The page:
Then there's the issue of who will pay the New Zealand Superannuation bill for the baby-boomers. Over 500,000 people will turn 65 and start receiving the state-funded pension over the next 20 years. Those payments will come from taxes paid by people working over the next 20 years, which will predominantly be those aged under 35 now. Sir Michael Cullen knew this and so set up both Kiwisaver and the New Zealand Superannuation Fund to help 'pre-fund' the retirement burden so that when big payments started being made there was some money to help today's young pay that bill.
Unfortunately, the Government decided progressively over the last 7 years to reduce the incentives for KiwiSaver and to stop making contributions to the New Zealand Super Fund. The fund quietly reported this week that had the Government kept making contributions since 2009 the fund would now be worth NZ$50.6 billion, which is NZ$20.5 billion larger than it is now. The Government chose not to borrow NZ$14.7 billion over those seven years and hand it on to the fund to reinvest. That meant today's under 35s are missing out on at least NZ$5 billion of money that would have earned over and above the debt incurred if the Government had continued borrowing to invest. That loss will compound in the years to come, further increasing the burden of New Zealand Superannuation.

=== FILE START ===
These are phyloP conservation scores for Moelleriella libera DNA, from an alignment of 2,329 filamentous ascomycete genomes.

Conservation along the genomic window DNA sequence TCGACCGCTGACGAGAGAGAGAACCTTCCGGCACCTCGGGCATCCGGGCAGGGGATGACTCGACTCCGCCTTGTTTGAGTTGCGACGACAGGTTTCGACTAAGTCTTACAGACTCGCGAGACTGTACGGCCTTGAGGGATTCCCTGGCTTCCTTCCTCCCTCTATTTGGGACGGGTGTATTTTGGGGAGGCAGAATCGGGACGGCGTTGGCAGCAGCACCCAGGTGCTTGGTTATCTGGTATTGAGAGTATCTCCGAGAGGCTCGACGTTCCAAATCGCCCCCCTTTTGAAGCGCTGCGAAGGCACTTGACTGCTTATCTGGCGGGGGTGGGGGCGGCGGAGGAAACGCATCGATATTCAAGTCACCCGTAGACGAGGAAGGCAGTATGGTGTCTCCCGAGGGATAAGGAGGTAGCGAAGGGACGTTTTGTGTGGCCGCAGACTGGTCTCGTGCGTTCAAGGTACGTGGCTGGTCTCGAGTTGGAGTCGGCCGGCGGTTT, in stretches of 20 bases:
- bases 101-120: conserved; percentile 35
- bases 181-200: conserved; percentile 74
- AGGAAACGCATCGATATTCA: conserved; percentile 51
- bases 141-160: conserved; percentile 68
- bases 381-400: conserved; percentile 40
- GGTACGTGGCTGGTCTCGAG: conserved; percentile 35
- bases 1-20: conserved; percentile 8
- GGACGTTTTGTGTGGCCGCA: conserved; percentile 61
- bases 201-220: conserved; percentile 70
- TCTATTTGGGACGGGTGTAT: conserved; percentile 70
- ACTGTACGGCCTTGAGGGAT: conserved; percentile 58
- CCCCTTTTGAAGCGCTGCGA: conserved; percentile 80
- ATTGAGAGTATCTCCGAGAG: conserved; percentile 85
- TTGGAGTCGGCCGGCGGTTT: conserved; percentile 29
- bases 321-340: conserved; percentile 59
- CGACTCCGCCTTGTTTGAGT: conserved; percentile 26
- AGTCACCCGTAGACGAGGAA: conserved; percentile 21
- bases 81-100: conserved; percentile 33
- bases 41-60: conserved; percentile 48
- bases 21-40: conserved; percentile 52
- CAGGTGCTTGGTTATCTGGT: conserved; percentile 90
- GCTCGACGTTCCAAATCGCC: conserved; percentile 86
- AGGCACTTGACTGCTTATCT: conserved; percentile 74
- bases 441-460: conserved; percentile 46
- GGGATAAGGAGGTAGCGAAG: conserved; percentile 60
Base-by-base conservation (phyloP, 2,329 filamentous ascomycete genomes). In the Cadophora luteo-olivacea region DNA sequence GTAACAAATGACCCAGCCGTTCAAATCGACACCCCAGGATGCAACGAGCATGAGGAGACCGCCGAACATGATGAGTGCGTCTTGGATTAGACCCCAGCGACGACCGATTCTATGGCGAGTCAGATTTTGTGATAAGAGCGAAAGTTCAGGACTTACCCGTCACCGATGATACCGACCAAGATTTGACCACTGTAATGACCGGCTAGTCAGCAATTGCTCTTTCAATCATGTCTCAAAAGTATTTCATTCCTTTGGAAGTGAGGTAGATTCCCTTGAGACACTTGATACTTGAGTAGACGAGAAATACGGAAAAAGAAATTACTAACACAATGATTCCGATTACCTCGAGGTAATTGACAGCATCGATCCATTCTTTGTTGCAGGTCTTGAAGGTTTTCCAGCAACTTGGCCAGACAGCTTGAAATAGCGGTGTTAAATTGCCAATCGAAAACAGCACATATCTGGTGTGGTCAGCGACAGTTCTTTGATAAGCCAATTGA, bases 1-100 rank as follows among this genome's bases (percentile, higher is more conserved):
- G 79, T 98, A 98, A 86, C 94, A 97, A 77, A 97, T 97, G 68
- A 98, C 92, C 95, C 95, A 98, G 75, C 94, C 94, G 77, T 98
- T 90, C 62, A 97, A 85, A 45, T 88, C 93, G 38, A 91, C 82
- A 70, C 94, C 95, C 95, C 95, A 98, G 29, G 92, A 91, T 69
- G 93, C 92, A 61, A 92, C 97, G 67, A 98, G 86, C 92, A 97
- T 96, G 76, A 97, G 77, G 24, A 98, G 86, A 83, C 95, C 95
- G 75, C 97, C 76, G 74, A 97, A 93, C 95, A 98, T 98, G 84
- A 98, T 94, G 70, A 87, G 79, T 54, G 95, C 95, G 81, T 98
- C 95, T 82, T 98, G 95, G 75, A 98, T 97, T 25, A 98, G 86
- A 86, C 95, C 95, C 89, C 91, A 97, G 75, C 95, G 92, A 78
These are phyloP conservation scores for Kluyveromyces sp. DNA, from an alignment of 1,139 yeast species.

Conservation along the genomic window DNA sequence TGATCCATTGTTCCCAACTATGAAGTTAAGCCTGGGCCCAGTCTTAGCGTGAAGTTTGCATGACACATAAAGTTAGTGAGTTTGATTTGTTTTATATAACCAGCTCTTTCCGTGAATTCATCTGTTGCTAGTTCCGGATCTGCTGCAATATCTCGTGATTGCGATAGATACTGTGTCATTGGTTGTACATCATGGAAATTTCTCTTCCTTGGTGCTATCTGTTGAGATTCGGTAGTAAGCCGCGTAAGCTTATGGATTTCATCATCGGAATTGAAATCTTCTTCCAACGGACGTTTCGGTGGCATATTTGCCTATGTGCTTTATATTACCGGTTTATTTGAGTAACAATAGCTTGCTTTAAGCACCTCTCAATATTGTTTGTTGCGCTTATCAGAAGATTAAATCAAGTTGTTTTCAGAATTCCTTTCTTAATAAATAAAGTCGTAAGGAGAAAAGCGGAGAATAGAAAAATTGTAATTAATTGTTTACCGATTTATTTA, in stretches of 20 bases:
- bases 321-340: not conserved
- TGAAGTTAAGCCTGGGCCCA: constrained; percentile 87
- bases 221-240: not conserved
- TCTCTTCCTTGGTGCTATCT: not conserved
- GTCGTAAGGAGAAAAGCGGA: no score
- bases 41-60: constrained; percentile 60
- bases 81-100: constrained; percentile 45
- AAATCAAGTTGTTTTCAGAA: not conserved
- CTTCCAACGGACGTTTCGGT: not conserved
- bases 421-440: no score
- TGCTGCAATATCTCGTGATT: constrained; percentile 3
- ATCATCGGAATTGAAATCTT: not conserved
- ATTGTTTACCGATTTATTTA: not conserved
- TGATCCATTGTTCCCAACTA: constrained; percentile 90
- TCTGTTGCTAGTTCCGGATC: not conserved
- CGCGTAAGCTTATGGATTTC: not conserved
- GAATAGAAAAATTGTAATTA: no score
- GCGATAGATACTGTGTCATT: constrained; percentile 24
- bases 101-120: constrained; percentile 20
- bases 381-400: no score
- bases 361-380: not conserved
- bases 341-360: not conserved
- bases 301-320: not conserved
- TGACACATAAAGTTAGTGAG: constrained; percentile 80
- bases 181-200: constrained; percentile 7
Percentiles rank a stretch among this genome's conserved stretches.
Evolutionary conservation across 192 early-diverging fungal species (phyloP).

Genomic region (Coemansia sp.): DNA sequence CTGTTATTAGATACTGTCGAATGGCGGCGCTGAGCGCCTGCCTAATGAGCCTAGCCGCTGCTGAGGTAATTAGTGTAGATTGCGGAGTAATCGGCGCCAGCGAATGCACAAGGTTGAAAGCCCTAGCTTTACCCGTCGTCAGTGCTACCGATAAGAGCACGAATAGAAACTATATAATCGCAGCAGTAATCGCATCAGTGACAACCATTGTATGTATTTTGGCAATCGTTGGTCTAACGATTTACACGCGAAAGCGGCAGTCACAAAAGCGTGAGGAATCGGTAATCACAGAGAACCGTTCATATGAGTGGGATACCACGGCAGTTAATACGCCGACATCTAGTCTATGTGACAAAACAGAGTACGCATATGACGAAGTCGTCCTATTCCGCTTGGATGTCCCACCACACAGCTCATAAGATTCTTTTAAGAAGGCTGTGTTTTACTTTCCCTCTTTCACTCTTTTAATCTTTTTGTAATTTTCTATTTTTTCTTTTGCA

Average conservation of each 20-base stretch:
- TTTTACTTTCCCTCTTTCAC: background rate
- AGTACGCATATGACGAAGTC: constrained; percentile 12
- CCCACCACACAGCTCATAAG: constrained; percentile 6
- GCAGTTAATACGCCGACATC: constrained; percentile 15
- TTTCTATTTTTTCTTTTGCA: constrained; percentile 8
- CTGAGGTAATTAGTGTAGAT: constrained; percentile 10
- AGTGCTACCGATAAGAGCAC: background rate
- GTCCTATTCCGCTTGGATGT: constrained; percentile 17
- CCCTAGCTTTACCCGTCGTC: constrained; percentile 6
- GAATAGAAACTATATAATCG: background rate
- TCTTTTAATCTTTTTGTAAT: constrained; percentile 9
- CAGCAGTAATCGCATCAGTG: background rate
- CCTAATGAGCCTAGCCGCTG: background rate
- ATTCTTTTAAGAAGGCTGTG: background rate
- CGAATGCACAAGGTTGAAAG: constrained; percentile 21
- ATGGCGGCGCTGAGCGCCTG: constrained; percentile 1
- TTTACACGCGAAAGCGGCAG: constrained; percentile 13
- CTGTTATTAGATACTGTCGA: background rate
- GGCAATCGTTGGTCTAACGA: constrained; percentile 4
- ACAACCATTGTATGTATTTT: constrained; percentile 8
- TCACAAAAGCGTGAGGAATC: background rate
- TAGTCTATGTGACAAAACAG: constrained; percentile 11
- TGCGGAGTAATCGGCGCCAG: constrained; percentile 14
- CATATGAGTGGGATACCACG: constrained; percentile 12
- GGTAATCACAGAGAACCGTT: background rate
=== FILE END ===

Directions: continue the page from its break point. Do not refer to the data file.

The Government has also chosen not to tax the gains on the hundreds of billions of housing wealth that fell into the laps of those aged over the age of 35, which is helping to fuel a further widening of that gap between the generations.
Those aged under 35 face a future of very expensive housing, mostly likely as renters, much lower net wealth as they approach retirement and having potentially to pay higher taxes to keep paying the pensions of those retiring with well over NZ$1 trillion in assets.
It's not fair and no one is doing anything much about it.
A version of this article also appears in the Herald on Sunday. It is here with permission.